I won't be voting for anyone whose record fails to establish a commitment to transparency.

Rod said...

Wile I agree with you in principal, Cameron, I get the sense that these guys hadn't read the act they were citing, or at least hadn't read it in a good while.

In the fuzzy world of half-remembered details, "(e) To consult with its attorney regarding trial or settlement strategy in connection with specific pending litigation,but only
if an open meeting would have a detrimental financial effect on the litigating or settlement position of the public body."
can morph into "legal issues". I don't think this is acceptable in the office of the Mayor, and it shouldn't be acceptible anywhere. While I am inclined to hand the YHC the benefit of the doubt, I'd be looking for strong assurances from Schreiber that this was an oversight, and in no way represents his interpretation of the act.

If Schreiber wants to stand with his legal advice and say "no contravention of the act" then yeah, I'm gonna have a real hard time swallowing that.

Getting him to answer the question at all will be the fun part.

Paul has a solid base, and Farmer loyalists are not so concerned about transparency in government (or if they are, they're not paying close attention to what actually transpires in City Hall). If he feeds them the right lines, he'll skate in regardless.

Its up to the citizens who want transparency in government to make a big enough stink to make Paul earn their vote, or to topple him.

Paul Schreiber said...

Hi Rod,

The YHC closed sessions were called to discuss pending litigation and the executive director's annual performance review. These are permissible reasons to call closed sessions under the Open Meetings Act.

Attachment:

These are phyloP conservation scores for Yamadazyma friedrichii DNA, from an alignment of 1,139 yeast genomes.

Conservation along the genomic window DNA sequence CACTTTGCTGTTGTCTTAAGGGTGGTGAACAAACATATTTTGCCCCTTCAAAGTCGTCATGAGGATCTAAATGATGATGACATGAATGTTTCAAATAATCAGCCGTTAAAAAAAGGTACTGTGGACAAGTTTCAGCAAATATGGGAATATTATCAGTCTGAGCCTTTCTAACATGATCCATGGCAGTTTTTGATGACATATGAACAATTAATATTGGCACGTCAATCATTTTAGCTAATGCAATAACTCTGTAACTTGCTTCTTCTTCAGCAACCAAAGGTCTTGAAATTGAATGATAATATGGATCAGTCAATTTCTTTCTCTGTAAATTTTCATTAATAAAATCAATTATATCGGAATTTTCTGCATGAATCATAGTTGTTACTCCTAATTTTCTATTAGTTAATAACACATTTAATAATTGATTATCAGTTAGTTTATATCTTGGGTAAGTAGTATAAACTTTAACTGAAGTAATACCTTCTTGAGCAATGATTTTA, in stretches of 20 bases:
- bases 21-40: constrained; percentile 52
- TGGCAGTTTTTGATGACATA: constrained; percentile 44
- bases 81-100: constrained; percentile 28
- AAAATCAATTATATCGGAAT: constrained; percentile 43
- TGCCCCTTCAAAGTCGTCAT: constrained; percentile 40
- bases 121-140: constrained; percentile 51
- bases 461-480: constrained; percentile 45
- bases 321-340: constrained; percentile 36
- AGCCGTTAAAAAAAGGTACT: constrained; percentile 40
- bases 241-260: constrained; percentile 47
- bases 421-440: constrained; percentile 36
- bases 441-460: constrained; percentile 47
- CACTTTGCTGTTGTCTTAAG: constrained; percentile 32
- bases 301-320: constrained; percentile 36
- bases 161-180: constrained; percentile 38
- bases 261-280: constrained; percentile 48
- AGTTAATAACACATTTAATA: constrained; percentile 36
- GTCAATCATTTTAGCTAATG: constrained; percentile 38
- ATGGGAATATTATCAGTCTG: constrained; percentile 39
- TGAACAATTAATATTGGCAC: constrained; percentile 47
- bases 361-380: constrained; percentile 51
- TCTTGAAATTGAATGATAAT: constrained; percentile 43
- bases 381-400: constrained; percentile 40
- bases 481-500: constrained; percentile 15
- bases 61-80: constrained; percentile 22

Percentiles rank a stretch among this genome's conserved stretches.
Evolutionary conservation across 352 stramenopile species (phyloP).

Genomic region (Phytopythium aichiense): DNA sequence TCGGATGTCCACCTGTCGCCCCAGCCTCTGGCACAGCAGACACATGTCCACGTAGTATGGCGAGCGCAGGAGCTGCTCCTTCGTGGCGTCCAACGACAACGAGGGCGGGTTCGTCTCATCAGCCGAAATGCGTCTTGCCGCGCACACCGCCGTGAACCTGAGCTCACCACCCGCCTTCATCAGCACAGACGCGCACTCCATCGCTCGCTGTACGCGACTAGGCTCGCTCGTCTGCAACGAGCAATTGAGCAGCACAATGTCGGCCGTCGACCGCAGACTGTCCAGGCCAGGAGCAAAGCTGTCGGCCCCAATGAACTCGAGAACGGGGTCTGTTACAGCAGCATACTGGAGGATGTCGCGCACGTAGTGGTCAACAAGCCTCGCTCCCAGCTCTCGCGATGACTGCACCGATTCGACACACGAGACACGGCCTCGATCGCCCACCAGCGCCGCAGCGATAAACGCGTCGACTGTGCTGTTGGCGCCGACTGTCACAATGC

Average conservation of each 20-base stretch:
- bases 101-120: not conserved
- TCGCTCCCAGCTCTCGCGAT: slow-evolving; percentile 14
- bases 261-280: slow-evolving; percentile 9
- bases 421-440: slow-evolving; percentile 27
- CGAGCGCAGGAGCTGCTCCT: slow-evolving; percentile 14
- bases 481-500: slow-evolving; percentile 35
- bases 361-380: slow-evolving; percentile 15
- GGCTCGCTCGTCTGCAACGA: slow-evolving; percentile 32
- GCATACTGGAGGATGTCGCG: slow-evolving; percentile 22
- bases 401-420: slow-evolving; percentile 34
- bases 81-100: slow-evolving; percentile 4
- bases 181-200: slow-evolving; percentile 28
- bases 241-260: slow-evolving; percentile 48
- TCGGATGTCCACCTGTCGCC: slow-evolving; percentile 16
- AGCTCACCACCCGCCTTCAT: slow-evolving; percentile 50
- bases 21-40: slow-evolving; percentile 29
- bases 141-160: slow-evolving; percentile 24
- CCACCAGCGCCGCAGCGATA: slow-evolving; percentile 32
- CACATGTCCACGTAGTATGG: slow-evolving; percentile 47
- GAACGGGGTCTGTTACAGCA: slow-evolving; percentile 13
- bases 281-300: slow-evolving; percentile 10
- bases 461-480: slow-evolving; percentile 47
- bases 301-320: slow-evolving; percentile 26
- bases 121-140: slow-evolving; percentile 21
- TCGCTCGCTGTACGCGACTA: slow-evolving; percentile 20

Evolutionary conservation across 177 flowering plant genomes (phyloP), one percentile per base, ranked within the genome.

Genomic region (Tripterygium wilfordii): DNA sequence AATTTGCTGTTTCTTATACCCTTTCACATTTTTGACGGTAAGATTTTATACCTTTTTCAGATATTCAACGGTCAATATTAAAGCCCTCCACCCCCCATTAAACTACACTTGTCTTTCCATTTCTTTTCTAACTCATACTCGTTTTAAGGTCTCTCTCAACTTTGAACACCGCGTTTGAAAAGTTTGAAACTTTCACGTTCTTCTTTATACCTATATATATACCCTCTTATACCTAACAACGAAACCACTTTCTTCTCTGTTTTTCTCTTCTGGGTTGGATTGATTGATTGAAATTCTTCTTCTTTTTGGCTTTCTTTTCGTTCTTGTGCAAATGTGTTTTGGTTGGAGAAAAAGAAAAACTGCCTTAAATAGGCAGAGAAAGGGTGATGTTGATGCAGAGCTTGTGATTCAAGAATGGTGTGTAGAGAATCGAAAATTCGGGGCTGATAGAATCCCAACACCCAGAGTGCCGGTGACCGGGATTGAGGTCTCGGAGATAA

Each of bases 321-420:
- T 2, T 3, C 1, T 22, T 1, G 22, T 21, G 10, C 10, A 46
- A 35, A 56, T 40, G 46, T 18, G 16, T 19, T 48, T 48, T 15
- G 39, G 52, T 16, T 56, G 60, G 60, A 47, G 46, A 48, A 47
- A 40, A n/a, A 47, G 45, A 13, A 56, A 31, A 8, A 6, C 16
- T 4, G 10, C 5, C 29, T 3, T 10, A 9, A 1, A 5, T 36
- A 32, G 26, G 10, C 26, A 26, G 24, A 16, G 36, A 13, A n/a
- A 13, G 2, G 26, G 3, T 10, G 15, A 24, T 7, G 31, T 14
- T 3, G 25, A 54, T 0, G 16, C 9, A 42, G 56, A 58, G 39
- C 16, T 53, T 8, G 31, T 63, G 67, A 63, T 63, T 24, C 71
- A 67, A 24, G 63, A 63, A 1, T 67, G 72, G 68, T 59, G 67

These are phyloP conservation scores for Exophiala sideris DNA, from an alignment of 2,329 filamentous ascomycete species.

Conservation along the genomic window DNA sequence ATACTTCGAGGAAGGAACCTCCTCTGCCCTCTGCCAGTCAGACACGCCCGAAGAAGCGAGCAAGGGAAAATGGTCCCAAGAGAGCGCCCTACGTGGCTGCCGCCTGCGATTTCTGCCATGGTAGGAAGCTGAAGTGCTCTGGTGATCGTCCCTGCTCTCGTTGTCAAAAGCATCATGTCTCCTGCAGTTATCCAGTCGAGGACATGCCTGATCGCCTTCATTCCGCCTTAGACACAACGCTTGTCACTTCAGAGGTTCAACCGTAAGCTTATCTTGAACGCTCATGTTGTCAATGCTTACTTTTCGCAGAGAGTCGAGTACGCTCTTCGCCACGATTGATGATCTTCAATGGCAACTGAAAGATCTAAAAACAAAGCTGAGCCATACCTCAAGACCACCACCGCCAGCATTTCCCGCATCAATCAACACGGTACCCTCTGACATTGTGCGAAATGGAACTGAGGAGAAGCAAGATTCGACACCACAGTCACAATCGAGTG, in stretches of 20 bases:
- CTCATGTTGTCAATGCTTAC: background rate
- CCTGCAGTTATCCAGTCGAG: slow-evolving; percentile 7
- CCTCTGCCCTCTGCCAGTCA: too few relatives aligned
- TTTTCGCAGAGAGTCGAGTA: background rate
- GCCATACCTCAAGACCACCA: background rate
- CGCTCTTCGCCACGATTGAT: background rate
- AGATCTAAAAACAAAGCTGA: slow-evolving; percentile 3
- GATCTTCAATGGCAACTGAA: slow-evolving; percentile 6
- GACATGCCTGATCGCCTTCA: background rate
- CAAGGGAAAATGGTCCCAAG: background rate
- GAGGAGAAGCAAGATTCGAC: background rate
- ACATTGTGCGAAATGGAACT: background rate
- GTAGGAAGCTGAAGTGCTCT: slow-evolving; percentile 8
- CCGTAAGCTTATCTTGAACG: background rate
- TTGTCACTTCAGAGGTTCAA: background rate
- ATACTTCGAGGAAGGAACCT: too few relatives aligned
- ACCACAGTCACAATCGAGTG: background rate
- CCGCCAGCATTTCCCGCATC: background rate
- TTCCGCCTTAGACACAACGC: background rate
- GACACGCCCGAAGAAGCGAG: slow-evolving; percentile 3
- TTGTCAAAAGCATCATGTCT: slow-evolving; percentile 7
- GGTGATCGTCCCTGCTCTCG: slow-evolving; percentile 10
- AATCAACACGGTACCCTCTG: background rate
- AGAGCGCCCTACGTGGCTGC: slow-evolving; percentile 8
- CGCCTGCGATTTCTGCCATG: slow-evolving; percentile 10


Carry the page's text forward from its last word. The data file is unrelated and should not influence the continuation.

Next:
Best Regards,
Paul Schreiber

Rod said...

Hi Paul,

Not so fast....

From the minutes of the January meeting.

"Adjourned to Closed Session at 7:56 p.m. per Open Meetings Act Sec
15.268(a) to discuss City Building Department Violation/Registration

Please explain how the discussion of building department violations comes under any heading of the Open Meetings Act.

The citation covers the discussion of the employee review, which is not mentioned in the purpose statement for the closed meting.

The open meetings act speciffically allows for consultation with an attorney under specific circumstances. (15.268 (e))

There is no mention, either in the minutes of the meeting in general or in the purpose statement for the closed session, that the YHC attorney was either present or available for consultation on that matter.

I'm not an attorney, but unless you are in some deep do-do, I don't expect you are going to trial over code violations, and if those violations constitute "pending littigation" under the act, then I'd want to know how your settlement stategy would be adversely affected by a public meeting?

At very least, your clerk needs a talking to, and at worst, you made a mistake.

Making a mistake is not the end of the world, but covering a mistake up with double-speak is something we have had far too much of in this City, and I watched the people of Parkview pay a huge price for that a year or more ago...

Parkview earned you some kudos with me, but this little sideshow is something I find less than tasteful. I'll loan you the benefit of the doubt, but you're gonna have to do better than that.

Take Care